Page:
Monday, September 21, 2015

EduKare- Resilient Communities…

This post is initially written and published by Sean Grainger

By Sean Grainger

flickr photo via akaalias
“Seems to me if folks understand that EdUkare is about health and security and resilient communities, it would help clarify.”
Michael Josefowicz (@ToughLoveforX) tweeted the above a while back in the @EdKare stream, and the point deserves some attention. At the Twitter @edkare stream, Michael, Daniel Durant (@ddrrnt), I and others are involved in what I would call at this stage a global thought experiment in co-creating nemetics. Nemetics is a term that has evolved to explain phenomena surrounding the exchanges that occur in our emotional, cognitive and physical spaces.

To clarify, here’s some notes via Michael (with a few supplemental links added by me):
  1. Nemetics is based on three fundamentals: Nemes, NemiTubes and NemiSpheres. The focus of nemetics in an EduKare context is the study of neme exchanges called “NemeX”
  2. The term neme indicates a superset of replicators in all Complex Adaptive Systems. Replicators are memes, genes, “Lumenes”
  3. Memes are replicators in Cognitive Space. Genes are replicators in Physical Space. The term “lumenes” is coined by Mark Frazier, President of OpenWorld…for a free, resilient, and generous world (@openworld) in Emotional Space.
  4. “Neme” is an acronym for the fractal learning process of Complex Adaptive Systems. Notice (or not) Engage (or not) Mull (or not) Exchange (or not)… NemeX connotes the actual exchange in progress.
  5. Notice/or not, Engage or/not, Mull/or not, Exchange/ or not, and tweaking Time and Space is the basis for three dimensional Automaton Modeling Complexity.
  6. Physical Space is said to be Pwaves. Emotional is Ewaves. Cognitive is Cwaves. A Neme is said to Collapse ECPwaves to a Neme.
  7. A NemiSphere is a snapshot of entangled NemiTubes in which NemeX is constrained by Tacit and Explicit Rules.
I know, I know… clear as mud, right? Don’t worry; we’re all figuring this out as we go in what I would say is a real-time, distributed, online NemiSphere… hence the descriptor “thought experiment.” The boiled-down point illuminates the fact that we exist in society as an infinite series of complex adaptive systems; complex as identified by the absolute diversity of people, perspectives and levels of knowledge that exists within them, and adaptive as identified by the natural and intentional fractal ways that individuals and groups adjust to the social, emotional, cognitive and physical characteristics of their NemiSpheres.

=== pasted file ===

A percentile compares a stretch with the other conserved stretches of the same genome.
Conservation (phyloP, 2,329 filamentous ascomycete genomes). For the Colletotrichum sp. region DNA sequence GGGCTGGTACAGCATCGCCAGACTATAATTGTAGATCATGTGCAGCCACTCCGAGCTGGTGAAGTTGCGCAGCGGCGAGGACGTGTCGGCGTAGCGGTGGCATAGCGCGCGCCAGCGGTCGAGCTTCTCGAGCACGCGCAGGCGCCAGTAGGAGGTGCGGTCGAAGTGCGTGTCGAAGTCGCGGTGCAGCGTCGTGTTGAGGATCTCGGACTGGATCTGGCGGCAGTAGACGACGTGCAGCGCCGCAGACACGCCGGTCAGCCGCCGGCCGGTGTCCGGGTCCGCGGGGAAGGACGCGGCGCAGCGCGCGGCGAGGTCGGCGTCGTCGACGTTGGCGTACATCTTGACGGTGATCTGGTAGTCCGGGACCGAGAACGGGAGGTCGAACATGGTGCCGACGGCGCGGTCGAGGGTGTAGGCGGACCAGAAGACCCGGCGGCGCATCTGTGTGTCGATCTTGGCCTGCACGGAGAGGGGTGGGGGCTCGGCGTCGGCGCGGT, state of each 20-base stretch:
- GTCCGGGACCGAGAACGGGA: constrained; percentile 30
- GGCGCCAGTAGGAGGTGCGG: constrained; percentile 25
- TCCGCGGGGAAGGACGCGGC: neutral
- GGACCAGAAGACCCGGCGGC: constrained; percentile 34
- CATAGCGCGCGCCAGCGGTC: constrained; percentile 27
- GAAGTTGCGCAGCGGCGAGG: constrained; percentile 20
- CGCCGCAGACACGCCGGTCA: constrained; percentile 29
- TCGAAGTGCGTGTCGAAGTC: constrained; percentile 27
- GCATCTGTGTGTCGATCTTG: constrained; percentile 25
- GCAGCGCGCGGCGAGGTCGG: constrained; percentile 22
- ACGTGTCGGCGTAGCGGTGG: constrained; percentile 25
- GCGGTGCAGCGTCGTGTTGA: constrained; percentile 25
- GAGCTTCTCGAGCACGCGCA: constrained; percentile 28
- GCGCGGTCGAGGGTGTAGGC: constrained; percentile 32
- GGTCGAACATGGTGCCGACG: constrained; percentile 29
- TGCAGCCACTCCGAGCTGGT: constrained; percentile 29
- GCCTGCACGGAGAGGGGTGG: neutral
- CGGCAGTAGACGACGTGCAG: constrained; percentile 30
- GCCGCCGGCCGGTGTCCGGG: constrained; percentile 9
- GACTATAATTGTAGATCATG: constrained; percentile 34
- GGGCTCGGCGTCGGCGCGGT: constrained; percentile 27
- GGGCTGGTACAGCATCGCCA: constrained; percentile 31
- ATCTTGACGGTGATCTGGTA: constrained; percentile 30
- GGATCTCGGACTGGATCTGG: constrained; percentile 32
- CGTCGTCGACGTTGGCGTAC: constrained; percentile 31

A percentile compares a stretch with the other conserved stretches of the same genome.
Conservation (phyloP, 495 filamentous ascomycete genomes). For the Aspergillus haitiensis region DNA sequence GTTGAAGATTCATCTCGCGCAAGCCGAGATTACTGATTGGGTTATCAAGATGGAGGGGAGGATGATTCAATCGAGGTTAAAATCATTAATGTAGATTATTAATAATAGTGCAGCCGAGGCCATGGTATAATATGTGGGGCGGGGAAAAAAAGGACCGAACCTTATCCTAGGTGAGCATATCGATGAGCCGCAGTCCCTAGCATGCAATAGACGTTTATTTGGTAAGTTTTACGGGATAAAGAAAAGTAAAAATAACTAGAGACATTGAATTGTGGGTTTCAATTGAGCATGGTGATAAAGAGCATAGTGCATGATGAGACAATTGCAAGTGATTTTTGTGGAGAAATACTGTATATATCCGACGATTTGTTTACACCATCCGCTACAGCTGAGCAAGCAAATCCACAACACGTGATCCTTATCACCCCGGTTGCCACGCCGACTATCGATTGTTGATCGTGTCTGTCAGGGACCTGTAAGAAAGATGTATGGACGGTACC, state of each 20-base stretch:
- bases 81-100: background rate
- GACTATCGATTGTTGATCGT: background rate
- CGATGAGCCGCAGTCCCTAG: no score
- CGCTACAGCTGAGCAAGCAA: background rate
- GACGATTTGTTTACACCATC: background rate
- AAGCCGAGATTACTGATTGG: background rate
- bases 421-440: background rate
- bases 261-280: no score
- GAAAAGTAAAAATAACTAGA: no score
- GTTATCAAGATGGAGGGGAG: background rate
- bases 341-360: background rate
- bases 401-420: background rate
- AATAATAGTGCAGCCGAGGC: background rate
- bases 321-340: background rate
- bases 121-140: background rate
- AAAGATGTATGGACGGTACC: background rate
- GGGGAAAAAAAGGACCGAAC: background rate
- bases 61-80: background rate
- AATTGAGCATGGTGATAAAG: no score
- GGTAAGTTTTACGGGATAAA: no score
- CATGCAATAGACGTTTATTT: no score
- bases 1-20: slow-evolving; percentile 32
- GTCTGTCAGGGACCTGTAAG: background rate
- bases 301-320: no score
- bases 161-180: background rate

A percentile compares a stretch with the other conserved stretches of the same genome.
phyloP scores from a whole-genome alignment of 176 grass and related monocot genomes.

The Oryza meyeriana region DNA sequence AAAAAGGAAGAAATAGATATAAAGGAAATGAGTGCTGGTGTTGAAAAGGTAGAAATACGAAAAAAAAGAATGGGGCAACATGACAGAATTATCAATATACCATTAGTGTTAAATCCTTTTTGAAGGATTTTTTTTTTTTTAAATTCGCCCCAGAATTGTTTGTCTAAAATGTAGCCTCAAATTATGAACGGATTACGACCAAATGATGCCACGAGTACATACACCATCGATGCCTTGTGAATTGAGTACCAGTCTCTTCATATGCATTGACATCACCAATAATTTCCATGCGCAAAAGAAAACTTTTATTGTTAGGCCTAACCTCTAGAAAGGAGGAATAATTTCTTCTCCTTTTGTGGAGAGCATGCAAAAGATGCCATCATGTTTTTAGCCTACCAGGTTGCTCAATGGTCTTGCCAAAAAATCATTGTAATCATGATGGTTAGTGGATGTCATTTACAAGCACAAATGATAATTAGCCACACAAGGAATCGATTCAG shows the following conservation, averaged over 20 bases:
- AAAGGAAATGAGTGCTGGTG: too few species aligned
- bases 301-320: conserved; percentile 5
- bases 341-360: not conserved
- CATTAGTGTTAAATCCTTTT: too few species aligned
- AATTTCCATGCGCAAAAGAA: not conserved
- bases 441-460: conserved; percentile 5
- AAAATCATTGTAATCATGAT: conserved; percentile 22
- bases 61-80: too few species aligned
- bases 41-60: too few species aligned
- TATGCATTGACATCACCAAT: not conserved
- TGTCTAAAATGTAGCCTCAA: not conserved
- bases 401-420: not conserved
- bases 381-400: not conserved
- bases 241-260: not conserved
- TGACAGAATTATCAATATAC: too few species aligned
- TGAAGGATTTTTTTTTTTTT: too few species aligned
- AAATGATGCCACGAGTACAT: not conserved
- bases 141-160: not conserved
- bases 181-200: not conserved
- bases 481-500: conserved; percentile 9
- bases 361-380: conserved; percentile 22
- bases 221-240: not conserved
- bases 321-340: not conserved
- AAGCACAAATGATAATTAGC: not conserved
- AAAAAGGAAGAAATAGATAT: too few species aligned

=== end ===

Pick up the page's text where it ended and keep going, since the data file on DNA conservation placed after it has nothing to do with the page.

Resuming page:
flickr image via Song_sing

To ground all of this in a purpose-driven context, schools are if nothing else, complex adaptive systems. An EduKare approach within schools posits that the complex adaptive system describes the fact that kids are social, emotional, cognitive and physical beings that require individualized services and supports within a system that is complex because it is comprised of the litany of unique individuals (students, staff and others who support its purposes,) and adaptive simply because it recognizes and strives to meet the needs of each one of them.

EduKare schools are about health and security and resilient communities. They understand that before kids can learn in the cognitive spaces (Cwaves) they have to be stable and high-functioning in their social/emotional/physical spaces (Ewaves and Pwaves.) An EduKare school places the deliberate support of healthy Ewaves and Pwaves as their primary objective. For so many kids, the process will be quite efficient as many arrive at school in kindergarten as adequately well-adjusted in the social-emotional and physical domains… but there are those (and to be honest, we can’t seem to find an algorithm that would absolutely define predictive determiners,) that are not OK in the social-emotional and physical domains for any number of reasons. It’s virtually impossible to determine this in a clinical sense owing to the factor of resiliency. Resiliency is the X-factor that helps us determine how well-adjusted kids are when entering school, but more importantly, it is the known factor that provides a targeted focus for supportive adults to nurture increased levels of resiliency in the young people they serve. Resiliency can be nurtured and taught as evidenced by contemporary research in the fields of education, psychiatry, social psychology, medicine, social work, mental health etc. Until we know how resilient individual kids are (or are not,) and then begin work to support the requisite growth of resilience in all kids, we can’t optimally support learning.